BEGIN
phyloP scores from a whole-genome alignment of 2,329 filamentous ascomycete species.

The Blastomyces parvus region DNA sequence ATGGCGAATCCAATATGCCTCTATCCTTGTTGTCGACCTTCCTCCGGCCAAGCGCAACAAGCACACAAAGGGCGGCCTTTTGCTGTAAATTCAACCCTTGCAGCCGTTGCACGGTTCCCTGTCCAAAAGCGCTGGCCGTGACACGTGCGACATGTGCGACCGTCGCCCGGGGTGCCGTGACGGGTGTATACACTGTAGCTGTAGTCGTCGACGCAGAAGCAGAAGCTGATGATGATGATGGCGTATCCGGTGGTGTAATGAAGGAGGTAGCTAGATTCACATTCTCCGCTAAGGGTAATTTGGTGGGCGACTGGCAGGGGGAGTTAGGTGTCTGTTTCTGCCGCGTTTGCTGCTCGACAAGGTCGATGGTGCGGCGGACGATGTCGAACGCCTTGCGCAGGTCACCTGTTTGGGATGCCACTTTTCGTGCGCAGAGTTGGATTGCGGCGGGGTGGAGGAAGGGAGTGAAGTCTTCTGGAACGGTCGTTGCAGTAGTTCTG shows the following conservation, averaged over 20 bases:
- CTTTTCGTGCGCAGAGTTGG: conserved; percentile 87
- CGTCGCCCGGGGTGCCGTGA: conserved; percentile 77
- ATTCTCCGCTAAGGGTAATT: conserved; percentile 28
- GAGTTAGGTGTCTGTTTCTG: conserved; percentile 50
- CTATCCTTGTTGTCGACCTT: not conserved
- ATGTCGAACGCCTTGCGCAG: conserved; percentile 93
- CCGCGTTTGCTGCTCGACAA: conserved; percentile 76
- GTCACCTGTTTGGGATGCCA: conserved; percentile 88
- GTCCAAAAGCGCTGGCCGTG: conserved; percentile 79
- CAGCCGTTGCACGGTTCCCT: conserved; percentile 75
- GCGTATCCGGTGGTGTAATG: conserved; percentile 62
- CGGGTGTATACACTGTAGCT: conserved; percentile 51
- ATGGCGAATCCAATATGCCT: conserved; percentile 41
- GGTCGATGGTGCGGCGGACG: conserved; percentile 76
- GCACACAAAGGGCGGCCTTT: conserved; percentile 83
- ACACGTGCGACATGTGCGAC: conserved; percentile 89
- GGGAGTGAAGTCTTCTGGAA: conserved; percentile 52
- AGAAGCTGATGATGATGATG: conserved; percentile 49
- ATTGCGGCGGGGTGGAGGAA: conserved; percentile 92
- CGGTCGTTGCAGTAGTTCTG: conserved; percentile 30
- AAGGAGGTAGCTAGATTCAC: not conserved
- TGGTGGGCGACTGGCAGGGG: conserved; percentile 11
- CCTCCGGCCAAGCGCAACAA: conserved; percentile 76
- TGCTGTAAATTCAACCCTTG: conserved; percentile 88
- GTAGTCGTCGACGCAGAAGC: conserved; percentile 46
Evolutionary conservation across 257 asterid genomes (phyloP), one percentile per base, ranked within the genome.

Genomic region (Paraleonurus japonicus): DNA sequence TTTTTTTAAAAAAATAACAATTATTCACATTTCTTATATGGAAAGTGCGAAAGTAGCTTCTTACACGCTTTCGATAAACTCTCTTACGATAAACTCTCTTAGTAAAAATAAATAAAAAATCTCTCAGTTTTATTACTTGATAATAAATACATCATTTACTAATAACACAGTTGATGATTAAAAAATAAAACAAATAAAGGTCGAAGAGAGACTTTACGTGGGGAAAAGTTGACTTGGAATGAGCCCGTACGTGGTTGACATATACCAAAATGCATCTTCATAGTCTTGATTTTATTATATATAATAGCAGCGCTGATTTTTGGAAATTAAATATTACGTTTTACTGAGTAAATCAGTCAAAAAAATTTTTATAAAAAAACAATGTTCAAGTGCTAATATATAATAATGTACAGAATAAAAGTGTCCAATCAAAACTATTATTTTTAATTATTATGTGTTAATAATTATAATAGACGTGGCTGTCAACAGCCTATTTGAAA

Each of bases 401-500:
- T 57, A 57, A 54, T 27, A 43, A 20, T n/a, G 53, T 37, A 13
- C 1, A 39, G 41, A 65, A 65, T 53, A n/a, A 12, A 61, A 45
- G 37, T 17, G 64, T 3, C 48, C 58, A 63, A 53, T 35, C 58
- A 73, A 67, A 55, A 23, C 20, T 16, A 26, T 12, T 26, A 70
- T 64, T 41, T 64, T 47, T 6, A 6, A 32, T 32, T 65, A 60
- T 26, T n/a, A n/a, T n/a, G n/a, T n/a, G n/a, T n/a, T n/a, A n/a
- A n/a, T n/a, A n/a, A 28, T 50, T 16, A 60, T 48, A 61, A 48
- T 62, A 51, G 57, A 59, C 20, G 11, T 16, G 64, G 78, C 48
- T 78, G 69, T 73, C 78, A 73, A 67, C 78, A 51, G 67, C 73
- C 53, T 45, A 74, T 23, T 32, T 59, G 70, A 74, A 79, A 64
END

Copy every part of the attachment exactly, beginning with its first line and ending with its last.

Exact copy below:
phyloP scores from a whole-genome alignment of 2,329 filamentous ascomycete species.

The Blastomyces parvus region DNA sequence ATGGCGAATCCAATATGCCTCTATCCTTGTTGTCGACCTTCCTCCGGCCAAGCGCAACAAGCACACAAAGGGCGGCCTTTTGCTGTAAATTCAACCCTTGCAGCCGTTGCACGGTTCCCTGTCCAAAAGCGCTGGCCGTGACACGTGCGACATGTGCGACCGTCGCCCGGGGTGCCGTGACGGGTGTATACACTGTAGCTGTAGTCGTCGACGCAGAAGCAGAAGCTGATGATGATGATGGCGTATCCGGTGGTGTAATGAAGGAGGTAGCTAGATTCACATTCTCCGCTAAGGGTAATTTGGTGGGCGACTGGCAGGGGGAGTTAGGTGTCTGTTTCTGCCGCGTTTGCTGCTCGACAAGGTCGATGGTGCGGCGGACGATGTCGAACGCCTTGCGCAGGTCACCTGTTTGGGATGCCACTTTTCGTGCGCAGAGTTGGATTGCGGCGGGGTGGAGGAAGGGAGTGAAGTCTTCTGGAACGGTCGTTGCAGTAGTTCTG shows the following conservation, averaged over 20 bases:
- CTTTTCGTGCGCAGAGTTGG: conserved; percentile 87
- CGTCGCCCGGGGTGCCGTGA: conserved; percentile 77
- ATTCTCCGCTAAGGGTAATT: conserved; percentile 28
- GAGTTAGGTGTCTGTTTCTG: conserved; percentile 50
- CTATCCTTGTTGTCGACCTT: not conserved
- ATGTCGAACGCCTTGCGCAG: conserved; percentile 93
- CCGCGTTTGCTGCTCGACAA: conserved; percentile 76
- GTCACCTGTTTGGGATGCCA: conserved; percentile 88
- GTCCAAAAGCGCTGGCCGTG: conserved; percentile 79
- CAGCCGTTGCACGGTTCCCT: conserved; percentile 75
- GCGTATCCGGTGGTGTAATG: conserved; percentile 62
- CGGGTGTATACACTGTAGCT: conserved; percentile 51
- ATGGCGAATCCAATATGCCT: conserved; percentile 41
- GGTCGATGGTGCGGCGGACG: conserved; percentile 76
- GCACACAAAGGGCGGCCTTT: conserved; percentile 83
- ACACGTGCGACATGTGCGAC: conserved; percentile 89
- GGGAGTGAAGTCTTCTGGAA: conserved; percentile 52
- AGAAGCTGATGATGATGATG: conserved; percentile 49
- ATTGCGGCGGGGTGGAGGAA: conserved; percentile 92
- CGGTCGTTGCAGTAGTTCTG: conserved; percentile 30
- AAGGAGGTAGCTAGATTCAC: not conserved
- TGGTGGGCGACTGGCAGGGG: conserved; percentile 11
- CCTCCGGCCAAGCGCAACAA: conserved; percentile 76
- TGCTGTAAATTCAACCCTTG: conserved; percentile 88
- GTAGTCGTCGACGCAGAAGC: conserved; percentile 46
Evolutionary conservation across 257 asterid genomes (phyloP), one percentile per base, ranked within the genome.

Genomic region (Paraleonurus japonicus): DNA sequence TTTTTTTAAAAAAATAACAATTATTCACATTTCTTATATGGAAAGTGCGAAAGTAGCTTCTTACACGCTTTCGATAAACTCTCTTACGATAAACTCTCTTAGTAAAAATAAATAAAAAATCTCTCAGTTTTATTACTTGATAATAAATACATCATTTACTAATAACACAGTTGATGATTAAAAAATAAAACAAATAAAGGTCGAAGAGAGACTTTACGTGGGGAAAAGTTGACTTGGAATGAGCCCGTACGTGGTTGACATATACCAAAATGCATCTTCATAGTCTTGATTTTATTATATATAATAGCAGCGCTGATTTTTGGAAATTAAATATTACGTTTTACTGAGTAAATCAGTCAAAAAAATTTTTATAAAAAAACAATGTTCAAGTGCTAATATATAATAATGTACAGAATAAAAGTGTCCAATCAAAACTATTATTTTTAATTATTATGTGTTAATAATTATAATAGACGTGGCTGTCAACAGCCTATTTGAAA

Each of bases 401-500:
- T 57, A 57, A 54, T 27, A 43, A 20, T n/a, G 53, T 37, A 13
- C 1, A 39, G 41, A 65, A 65, T 53, A n/a, A 12, A 61, A 45
- G 37, T 17, G 64, T 3, C 48, C 58, A 63, A 53, T 35, C 58
- A 73, A 67, A 55, A 23, C 20, T 16, A 26, T 12, T 26, A 70
- T 64, T 41, T 64, T 47, T 6, A 6, A 32, T 32, T 65, A 60
- T 26, T n/a, A n/a, T n/a, G n/a, T n/a, G n/a, T n/a, T n/a, A n/a
- A n/a, T n/a, A n/a, A 28, T 50, T 16, A 60, T 48, A 61, A 48
- T 62, A 51, G 57, A 59, C 20, G 11, T 16, G 64, G 78, C 48
- T 78, G 69, T 73, C 78, A 73, A 67, C 78, A 51, G 67, C 73
- C 53, T 45, A 74, T 23, T 32, T 59, G 70, A 74, A 79, A 64